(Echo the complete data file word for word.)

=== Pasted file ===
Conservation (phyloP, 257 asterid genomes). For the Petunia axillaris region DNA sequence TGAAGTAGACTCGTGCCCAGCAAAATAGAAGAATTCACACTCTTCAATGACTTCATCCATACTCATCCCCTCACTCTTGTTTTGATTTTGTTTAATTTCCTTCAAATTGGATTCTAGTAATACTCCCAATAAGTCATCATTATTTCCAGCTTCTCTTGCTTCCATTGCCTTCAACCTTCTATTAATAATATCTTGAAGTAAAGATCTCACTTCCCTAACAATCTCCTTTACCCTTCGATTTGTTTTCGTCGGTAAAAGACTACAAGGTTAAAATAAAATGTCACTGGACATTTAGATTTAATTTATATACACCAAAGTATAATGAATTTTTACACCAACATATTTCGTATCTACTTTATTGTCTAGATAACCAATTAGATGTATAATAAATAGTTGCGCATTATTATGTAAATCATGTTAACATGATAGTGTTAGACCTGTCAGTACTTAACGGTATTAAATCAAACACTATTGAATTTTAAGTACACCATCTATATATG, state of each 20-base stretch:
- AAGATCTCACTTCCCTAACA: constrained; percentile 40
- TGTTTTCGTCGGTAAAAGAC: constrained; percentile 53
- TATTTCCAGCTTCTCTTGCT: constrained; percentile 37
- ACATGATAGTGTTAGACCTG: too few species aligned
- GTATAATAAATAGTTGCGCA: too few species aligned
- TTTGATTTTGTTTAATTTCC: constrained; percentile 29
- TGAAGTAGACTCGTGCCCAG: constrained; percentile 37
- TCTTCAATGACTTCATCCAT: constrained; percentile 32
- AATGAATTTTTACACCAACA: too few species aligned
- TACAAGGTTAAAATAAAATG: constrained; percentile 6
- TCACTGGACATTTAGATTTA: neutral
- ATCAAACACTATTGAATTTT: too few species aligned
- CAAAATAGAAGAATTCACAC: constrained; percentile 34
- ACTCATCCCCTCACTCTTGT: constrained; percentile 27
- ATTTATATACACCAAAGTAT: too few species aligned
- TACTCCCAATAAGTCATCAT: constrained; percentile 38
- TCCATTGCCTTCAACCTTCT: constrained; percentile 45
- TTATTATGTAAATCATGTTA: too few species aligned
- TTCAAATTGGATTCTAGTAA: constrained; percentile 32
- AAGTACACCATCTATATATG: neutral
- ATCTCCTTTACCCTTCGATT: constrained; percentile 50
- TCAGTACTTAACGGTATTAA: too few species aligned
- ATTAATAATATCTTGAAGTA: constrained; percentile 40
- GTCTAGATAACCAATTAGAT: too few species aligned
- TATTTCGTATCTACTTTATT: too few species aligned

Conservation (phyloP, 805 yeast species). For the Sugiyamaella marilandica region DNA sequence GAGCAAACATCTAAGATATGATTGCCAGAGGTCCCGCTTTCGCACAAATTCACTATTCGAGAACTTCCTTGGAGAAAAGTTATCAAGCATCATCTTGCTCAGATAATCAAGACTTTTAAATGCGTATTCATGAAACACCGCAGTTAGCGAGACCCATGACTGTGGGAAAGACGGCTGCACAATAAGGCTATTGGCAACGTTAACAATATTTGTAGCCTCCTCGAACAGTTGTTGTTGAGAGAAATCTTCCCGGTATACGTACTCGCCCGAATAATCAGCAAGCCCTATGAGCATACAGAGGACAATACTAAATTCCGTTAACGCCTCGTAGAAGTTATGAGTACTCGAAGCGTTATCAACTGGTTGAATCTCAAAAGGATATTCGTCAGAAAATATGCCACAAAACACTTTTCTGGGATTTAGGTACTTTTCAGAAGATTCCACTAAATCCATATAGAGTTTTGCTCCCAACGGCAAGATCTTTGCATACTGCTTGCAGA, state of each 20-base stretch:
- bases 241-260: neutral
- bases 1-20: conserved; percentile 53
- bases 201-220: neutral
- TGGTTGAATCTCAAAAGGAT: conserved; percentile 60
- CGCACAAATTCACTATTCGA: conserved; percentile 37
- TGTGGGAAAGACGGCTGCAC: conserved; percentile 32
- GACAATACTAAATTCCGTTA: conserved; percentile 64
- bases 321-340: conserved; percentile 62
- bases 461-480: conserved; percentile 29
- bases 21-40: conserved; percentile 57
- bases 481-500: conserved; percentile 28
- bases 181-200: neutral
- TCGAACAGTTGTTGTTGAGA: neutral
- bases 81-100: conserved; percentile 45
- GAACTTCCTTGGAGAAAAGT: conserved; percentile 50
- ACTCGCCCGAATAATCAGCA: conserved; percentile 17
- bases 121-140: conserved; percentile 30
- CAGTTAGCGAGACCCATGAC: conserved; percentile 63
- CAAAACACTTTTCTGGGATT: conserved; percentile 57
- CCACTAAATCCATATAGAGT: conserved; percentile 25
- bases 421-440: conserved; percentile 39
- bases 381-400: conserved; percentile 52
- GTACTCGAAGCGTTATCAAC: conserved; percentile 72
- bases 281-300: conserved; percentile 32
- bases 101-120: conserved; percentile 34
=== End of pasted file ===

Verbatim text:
Conservation (phyloP, 257 asterid genomes). For the Petunia axillaris region DNA sequence TGAAGTAGACTCGTGCCCAGCAAAATAGAAGAATTCACACTCTTCAATGACTTCATCCATACTCATCCCCTCACTCTTGTTTTGATTTTGTTTAATTTCCTTCAAATTGGATTCTAGTAATACTCCCAATAAGTCATCATTATTTCCAGCTTCTCTTGCTTCCATTGCCTTCAACCTTCTATTAATAATATCTTGAAGTAAAGATCTCACTTCCCTAACAATCTCCTTTACCCTTCGATTTGTTTTCGTCGGTAAAAGACTACAAGGTTAAAATAAAATGTCACTGGACATTTAGATTTAATTTATATACACCAAAGTATAATGAATTTTTACACCAACATATTTCGTATCTACTTTATTGTCTAGATAACCAATTAGATGTATAATAAATAGTTGCGCATTATTATGTAAATCATGTTAACATGATAGTGTTAGACCTGTCAGTACTTAACGGTATTAAATCAAACACTATTGAATTTTAAGTACACCATCTATATATG, state of each 20-base stretch:
- AAGATCTCACTTCCCTAACA: constrained; percentile 40
- TGTTTTCGTCGGTAAAAGAC: constrained; percentile 53
- TATTTCCAGCTTCTCTTGCT: constrained; percentile 37
- ACATGATAGTGTTAGACCTG: too few species aligned
- GTATAATAAATAGTTGCGCA: too few species aligned
- TTTGATTTTGTTTAATTTCC: constrained; percentile 29
- TGAAGTAGACTCGTGCCCAG: constrained; percentile 37
- TCTTCAATGACTTCATCCAT: constrained; percentile 32
- AATGAATTTTTACACCAACA: too few species aligned
- TACAAGGTTAAAATAAAATG: constrained; percentile 6
- TCACTGGACATTTAGATTTA: neutral
- ATCAAACACTATTGAATTTT: too few species aligned
- CAAAATAGAAGAATTCACAC: constrained; percentile 34
- ACTCATCCCCTCACTCTTGT: constrained; percentile 27
- ATTTATATACACCAAAGTAT: too few species aligned
- TACTCCCAATAAGTCATCAT: constrained; percentile 38
- TCCATTGCCTTCAACCTTCT: constrained; percentile 45
- TTATTATGTAAATCATGTTA: too few species aligned
- TTCAAATTGGATTCTAGTAA: constrained; percentile 32
- AAGTACACCATCTATATATG: neutral
- ATCTCCTTTACCCTTCGATT: constrained; percentile 50
- TCAGTACTTAACGGTATTAA: too few species aligned
- ATTAATAATATCTTGAAGTA: constrained; percentile 40
- GTCTAGATAACCAATTAGAT: too few species aligned
- TATTTCGTATCTACTTTATT: too few species aligned

Conservation (phyloP, 805 yeast species). For the Sugiyamaella marilandica region DNA sequence GAGCAAACATCTAAGATATGATTGCCAGAGGTCCCGCTTTCGCACAAATTCACTATTCGAGAACTTCCTTGGAGAAAAGTTATCAAGCATCATCTTGCTCAGATAATCAAGACTTTTAAATGCGTATTCATGAAACACCGCAGTTAGCGAGACCCATGACTGTGGGAAAGACGGCTGCACAATAAGGCTATTGGCAACGTTAACAATATTTGTAGCCTCCTCGAACAGTTGTTGTTGAGAGAAATCTTCCCGGTATACGTACTCGCCCGAATAATCAGCAAGCCCTATGAGCATACAGAGGACAATACTAAATTCCGTTAACGCCTCGTAGAAGTTATGAGTACTCGAAGCGTTATCAACTGGTTGAATCTCAAAAGGATATTCGTCAGAAAATATGCCACAAAACACTTTTCTGGGATTTAGGTACTTTTCAGAAGATTCCACTAAATCCATATAGAGTTTTGCTCCCAACGGCAAGATCTTTGCATACTGCTTGCAGA, state of each 20-base stretch:
- bases 241-260: neutral
- bases 1-20: conserved; percentile 53
- bases 201-220: neutral
- TGGTTGAATCTCAAAAGGAT: conserved; percentile 60
- CGCACAAATTCACTATTCGA: conserved; percentile 37
- TGTGGGAAAGACGGCTGCAC: conserved; percentile 32
- GACAATACTAAATTCCGTTA: conserved; percentile 64
- bases 321-340: conserved; percentile 62
- bases 461-480: conserved; percentile 29
- bases 21-40: conserved; percentile 57
- bases 481-500: conserved; percentile 28
- bases 181-200: neutral
- TCGAACAGTTGTTGTTGAGA: neutral
- bases 81-100: conserved; percentile 45
- GAACTTCCTTGGAGAAAAGT: conserved; percentile 50
- ACTCGCCCGAATAATCAGCA: conserved; percentile 17
- bases 121-140: conserved; percentile 30
- CAGTTAGCGAGACCCATGAC: conserved; percentile 63
- CAAAACACTTTTCTGGGATT: conserved; percentile 57
- CCACTAAATCCATATAGAGT: conserved; percentile 25
- bases 421-440: conserved; percentile 39
- bases 381-400: conserved; percentile 52
- GTACTCGAAGCGTTATCAAC: conserved; percentile 72
- bases 281-300: conserved; percentile 32
- bases 101-120: conserved; percentile 34